For about 10 percent of all infertile couples, the cause of the infertility cannot be readily determined by conventional diagnostic procedures. Such cases are referred to as "unexplained infertility."

Modern IVF technology is making great strides in helping to identify some of the causes of so-called unexplained infertility. Improved testing techniques have made infertility easier to diagnose, and the majority of cases can now be diagnosed and generally are treatable.

Recent research has demonstrated that many women with unexplained infertility ultimately are found to have pelvic endometriosis that cannot yet be detected by direct vision during laparoscopy or surgery. For example, a condition called nonpigmented endometriosis, in which the endometrium may be growing inside the pelvic cavity with many of the same deleterious effects as overt endometriosis, cannot be detected by direct vision because no visible bleeding has occurred in these lesions. The fertility of these patients may be every bit as much compromised by these conditions as if they had detectable endometriosis.

Sometimes infertility is due to nonreceptivity of the uterine lining (endometrium) to the embryo (fertilized and divided egg). This can be due be the lining being too thin to accommodate the implanting root system of the embryo, scarring of the lining, infection or immunologic factors. The latter is fast becoming an important consideration, especially in cases of unexplained failure following the use of fertility drugs (with or without "artificial" insemination or IVF).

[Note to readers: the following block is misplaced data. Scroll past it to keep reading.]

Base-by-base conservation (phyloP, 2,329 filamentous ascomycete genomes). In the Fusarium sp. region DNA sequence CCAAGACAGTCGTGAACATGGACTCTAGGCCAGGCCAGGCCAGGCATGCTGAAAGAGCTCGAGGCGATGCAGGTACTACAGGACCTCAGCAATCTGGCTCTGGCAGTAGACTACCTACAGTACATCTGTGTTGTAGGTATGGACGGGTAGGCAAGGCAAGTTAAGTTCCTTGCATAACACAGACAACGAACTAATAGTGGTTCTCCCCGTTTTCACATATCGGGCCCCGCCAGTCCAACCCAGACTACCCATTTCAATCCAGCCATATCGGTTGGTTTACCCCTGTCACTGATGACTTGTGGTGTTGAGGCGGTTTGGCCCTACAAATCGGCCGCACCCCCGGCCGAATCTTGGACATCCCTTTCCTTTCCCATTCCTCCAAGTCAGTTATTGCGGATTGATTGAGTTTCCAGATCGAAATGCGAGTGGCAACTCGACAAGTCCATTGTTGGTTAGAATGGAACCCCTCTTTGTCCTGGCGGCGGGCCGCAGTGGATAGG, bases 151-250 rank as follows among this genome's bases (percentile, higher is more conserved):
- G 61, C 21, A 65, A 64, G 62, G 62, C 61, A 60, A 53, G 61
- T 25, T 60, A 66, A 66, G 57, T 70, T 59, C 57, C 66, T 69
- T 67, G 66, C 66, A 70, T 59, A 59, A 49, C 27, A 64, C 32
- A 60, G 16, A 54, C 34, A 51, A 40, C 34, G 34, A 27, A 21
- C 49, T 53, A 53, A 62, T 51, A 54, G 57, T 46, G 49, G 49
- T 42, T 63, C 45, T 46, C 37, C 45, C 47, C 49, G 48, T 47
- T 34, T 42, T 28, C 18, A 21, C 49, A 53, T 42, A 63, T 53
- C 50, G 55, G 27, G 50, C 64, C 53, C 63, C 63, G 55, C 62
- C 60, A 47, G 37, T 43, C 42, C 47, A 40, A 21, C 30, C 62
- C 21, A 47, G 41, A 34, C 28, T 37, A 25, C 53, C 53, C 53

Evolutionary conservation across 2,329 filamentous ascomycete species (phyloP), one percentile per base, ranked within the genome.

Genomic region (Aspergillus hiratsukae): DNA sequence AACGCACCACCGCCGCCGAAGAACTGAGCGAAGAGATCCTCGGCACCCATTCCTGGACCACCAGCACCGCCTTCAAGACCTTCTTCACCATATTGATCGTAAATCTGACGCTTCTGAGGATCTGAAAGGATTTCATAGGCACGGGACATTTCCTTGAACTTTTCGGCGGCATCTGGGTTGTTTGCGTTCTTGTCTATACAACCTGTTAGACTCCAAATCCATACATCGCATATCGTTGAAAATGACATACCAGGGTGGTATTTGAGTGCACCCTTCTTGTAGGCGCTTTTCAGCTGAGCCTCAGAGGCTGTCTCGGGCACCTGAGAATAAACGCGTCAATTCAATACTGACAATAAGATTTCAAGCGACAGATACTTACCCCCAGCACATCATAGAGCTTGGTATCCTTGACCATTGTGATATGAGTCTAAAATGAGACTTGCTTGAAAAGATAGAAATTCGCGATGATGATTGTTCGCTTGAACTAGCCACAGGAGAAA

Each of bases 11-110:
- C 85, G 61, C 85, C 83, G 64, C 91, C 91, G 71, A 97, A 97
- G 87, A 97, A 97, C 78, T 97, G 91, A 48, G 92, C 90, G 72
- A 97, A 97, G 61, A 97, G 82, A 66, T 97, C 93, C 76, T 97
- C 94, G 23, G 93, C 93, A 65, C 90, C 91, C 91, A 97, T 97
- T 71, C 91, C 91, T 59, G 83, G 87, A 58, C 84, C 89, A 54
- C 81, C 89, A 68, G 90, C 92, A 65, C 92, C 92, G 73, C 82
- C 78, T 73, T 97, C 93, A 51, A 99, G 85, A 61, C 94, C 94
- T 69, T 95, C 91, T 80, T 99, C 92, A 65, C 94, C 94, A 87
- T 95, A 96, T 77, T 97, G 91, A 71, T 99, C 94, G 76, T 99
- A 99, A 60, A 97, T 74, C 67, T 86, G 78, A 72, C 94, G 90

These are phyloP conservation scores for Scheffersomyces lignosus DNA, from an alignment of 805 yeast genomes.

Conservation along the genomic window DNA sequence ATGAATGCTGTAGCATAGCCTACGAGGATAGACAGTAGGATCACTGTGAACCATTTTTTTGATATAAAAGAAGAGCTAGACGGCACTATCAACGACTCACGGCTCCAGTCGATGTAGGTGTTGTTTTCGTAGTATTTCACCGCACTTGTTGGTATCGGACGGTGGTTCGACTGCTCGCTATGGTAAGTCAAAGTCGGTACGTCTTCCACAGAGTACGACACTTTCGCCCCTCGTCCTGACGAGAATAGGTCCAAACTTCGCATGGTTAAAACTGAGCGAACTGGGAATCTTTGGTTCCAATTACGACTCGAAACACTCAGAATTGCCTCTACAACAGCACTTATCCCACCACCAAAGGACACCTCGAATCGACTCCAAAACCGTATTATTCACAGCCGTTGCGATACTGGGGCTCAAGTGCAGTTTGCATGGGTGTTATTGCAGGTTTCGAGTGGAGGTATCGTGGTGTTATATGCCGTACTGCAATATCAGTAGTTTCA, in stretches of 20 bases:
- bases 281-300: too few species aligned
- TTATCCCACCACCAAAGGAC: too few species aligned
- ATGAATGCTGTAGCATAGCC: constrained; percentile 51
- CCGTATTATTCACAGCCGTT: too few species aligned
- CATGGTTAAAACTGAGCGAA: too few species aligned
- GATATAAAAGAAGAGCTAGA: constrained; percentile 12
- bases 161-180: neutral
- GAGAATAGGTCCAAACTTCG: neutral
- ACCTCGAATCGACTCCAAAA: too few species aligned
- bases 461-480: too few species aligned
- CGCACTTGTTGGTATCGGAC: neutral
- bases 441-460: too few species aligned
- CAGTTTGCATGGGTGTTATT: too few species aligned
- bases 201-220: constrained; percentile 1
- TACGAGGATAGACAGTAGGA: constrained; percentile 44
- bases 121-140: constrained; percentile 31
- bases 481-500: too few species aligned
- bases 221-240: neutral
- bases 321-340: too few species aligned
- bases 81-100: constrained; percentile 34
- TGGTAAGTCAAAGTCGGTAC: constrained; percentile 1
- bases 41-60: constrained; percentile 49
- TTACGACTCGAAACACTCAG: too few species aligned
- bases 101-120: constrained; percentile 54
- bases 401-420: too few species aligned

Dr. Geoffrey Sher is founder of Sher Institutes of Reproductive Medicine and has long been considered a pioneer in the science and business of reproductive medicine. He has assisted more than 25,000 women in the births of their babies after treating their infertility.

Keep reading: One woman's quest to conceive
As a reminder, always consult your doctor for medical advice and treatment before starting any program.


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